Why should you play board games? Well besides the fun that you will have, they will benefit your social life, your health, and your family life. Studies have shown that video games can improve things like hand eye coordination and quick thinking but board games help on a more basic level.

On a social level you have face-to-face time with others. You are having conversation while you play, you laugh and joke, you are getting to know each other’s personality, body language, and quirks. You form bonds through teamwork. With video games you are rewarded for individual efforts, even in team based games most people are concerned about their own performance at the end, and there is no sense of working together.

More Doctors should be recommending doses of game nights. Games are a good way to relieve stress. One side effect of board games is fun, and with this comes the release of endorphins which can lower your blood pressure, this also helps your immune system as stress and depression can reduce your ability to fight disease Playing keeps your mind engaged, giving it exercise and strengthening its connections. This can help reduce your risk of mental diseases. It will also retain and build cognitive associations as you get older. Many game require fine motor skills that take both dexterity and coordination to, for instance, move pieces. Regular play can help improve and build these skills. This is especially great for special needs, elderly, or those recovering from accidents. Maybe ‘A Game a day will keep the doctor away’ will catch on.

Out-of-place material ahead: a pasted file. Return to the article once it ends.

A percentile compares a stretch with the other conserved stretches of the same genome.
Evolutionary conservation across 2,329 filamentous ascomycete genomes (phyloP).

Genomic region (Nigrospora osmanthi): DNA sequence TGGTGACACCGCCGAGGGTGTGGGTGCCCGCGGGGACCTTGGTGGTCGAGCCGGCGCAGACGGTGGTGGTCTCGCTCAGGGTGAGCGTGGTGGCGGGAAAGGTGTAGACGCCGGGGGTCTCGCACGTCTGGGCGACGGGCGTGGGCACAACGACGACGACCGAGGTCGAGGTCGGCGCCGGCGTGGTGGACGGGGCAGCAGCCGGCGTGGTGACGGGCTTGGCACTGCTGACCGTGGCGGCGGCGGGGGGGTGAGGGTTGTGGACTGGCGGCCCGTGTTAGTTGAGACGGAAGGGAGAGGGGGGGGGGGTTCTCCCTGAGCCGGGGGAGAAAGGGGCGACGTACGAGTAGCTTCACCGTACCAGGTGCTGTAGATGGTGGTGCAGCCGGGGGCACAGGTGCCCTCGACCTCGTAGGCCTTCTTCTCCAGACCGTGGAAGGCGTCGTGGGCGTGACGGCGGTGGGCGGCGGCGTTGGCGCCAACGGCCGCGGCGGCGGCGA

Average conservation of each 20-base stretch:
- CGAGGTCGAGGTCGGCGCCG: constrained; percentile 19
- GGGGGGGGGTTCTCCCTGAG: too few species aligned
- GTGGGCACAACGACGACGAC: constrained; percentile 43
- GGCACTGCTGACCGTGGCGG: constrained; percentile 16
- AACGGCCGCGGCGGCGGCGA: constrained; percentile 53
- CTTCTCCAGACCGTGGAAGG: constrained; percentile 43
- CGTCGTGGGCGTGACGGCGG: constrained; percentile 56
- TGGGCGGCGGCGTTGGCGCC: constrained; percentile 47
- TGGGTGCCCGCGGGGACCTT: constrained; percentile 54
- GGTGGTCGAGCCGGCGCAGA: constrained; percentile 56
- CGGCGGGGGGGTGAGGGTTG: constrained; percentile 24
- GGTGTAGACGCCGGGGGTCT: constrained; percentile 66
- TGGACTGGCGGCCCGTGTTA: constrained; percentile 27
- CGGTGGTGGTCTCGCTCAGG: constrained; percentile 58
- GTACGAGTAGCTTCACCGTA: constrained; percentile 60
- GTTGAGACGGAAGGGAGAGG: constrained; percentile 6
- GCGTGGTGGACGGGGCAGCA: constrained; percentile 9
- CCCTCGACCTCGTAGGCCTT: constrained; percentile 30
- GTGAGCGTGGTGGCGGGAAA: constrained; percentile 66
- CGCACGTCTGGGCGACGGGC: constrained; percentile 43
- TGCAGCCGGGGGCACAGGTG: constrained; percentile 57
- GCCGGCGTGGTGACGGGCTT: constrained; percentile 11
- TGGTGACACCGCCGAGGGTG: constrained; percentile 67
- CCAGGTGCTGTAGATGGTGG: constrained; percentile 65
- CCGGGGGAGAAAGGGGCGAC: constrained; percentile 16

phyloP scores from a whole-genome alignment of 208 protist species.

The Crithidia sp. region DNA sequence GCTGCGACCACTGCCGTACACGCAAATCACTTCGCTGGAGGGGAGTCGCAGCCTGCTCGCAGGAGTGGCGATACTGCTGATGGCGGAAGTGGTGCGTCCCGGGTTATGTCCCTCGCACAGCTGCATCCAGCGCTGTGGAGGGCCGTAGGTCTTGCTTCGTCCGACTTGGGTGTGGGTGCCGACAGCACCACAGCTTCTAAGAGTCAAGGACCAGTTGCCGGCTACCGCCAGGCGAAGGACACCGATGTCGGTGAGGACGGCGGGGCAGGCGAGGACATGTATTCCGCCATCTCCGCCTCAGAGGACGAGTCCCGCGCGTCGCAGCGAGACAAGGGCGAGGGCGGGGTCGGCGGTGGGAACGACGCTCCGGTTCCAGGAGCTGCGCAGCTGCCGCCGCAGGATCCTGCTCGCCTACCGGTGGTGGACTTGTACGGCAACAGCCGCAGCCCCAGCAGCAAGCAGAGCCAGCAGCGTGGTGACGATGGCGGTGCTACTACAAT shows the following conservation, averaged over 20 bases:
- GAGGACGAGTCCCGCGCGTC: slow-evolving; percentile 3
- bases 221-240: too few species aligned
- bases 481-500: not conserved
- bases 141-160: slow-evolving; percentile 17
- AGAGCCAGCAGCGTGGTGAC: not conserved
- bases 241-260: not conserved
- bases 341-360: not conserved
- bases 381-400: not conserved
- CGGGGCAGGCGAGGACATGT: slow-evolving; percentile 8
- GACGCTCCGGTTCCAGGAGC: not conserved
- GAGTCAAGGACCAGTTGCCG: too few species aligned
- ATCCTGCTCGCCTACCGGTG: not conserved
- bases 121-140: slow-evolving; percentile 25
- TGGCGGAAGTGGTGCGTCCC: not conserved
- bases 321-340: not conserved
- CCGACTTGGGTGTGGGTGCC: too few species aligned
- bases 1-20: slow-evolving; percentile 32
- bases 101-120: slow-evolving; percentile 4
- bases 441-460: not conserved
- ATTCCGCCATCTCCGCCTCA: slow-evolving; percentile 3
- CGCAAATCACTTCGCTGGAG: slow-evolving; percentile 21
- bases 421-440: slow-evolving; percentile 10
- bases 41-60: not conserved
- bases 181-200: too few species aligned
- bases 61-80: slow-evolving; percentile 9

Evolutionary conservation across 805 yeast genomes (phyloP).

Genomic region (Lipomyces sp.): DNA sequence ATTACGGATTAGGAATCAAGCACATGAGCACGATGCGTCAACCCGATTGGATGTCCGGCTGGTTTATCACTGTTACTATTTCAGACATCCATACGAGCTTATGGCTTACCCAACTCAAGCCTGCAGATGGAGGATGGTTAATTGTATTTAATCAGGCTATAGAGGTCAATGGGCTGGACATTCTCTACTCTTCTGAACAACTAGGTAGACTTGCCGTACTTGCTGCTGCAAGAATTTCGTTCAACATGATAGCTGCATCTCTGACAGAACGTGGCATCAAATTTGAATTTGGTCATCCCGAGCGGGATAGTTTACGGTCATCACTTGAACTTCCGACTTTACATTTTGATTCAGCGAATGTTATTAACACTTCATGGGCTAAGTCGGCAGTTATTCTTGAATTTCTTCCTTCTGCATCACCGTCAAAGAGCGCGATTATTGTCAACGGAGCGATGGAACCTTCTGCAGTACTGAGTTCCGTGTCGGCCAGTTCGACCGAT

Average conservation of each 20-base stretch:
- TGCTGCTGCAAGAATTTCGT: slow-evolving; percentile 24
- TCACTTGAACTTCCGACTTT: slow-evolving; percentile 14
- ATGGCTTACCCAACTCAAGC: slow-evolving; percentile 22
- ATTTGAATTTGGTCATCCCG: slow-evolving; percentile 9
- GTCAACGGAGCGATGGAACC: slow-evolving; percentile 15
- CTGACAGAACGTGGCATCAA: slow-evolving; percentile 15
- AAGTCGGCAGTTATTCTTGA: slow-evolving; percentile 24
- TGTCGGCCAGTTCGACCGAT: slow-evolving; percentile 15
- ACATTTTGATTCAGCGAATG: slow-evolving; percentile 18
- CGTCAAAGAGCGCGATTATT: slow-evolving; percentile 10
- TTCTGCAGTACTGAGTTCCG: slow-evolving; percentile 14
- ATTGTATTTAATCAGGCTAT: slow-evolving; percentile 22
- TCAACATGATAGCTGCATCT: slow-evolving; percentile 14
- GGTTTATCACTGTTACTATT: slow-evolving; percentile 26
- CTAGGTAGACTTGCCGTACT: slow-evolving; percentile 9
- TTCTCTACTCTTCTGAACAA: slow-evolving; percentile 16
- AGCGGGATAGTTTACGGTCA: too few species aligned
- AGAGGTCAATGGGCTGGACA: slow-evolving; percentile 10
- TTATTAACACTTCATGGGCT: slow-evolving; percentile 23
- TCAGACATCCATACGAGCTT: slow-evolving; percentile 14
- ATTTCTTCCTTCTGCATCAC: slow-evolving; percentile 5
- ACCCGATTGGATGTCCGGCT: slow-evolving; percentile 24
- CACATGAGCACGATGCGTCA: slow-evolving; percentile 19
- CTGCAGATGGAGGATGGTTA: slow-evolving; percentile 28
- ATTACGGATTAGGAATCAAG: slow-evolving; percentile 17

Regular gaming can assist in your child’s development as well. Good games can teach a number of different lessons and, like previously said, help with their motor skills and mental development. Kids will learn the importance of taking turns and being a good sport. There are a large number of cooperative games available now which will teach the importance of working together towards a common goal. Games will show the importance of thinking ahead and planning, and that actions have consequences. Many games still rely on basic mathematics as well. Think about how many people learned math by being banker in Monopoly. Many teachers now bring games into the classroom for these reasons as well as history lessons and more. Games such as Tigris and Euphrates, Axis and Allies, and Diplomacy teach kids geographical locations, wartime economy, political negotiations, and the historical aspects of each game (ie. Ancient Egypt, and the World Wars).

As Christians it is important for us to be in community with each other. When we build relationships with other believers we share ideas, learn from each other, build a support system, and strengthen one another. As we come together around a board game that which divides us disappears and we are just fellow followers of God enjoy life and fellowship together. As he intends. “And let us not neglect our meeting together, as some people do, but encourage one another, especially now that the day of his return is drawing near.” – Hebrews 10:25 NLT

Show your family that they can have fun unplugged like we used to. Reconnect with family and friends. Have a game night with your church or youth group. As Wil Wheaton says in most of his shows “Play more games!” I firmly believe that the world would be a better place if we all learned to put down our devices and fellowship together over board games. Some Cardboard Koinonia.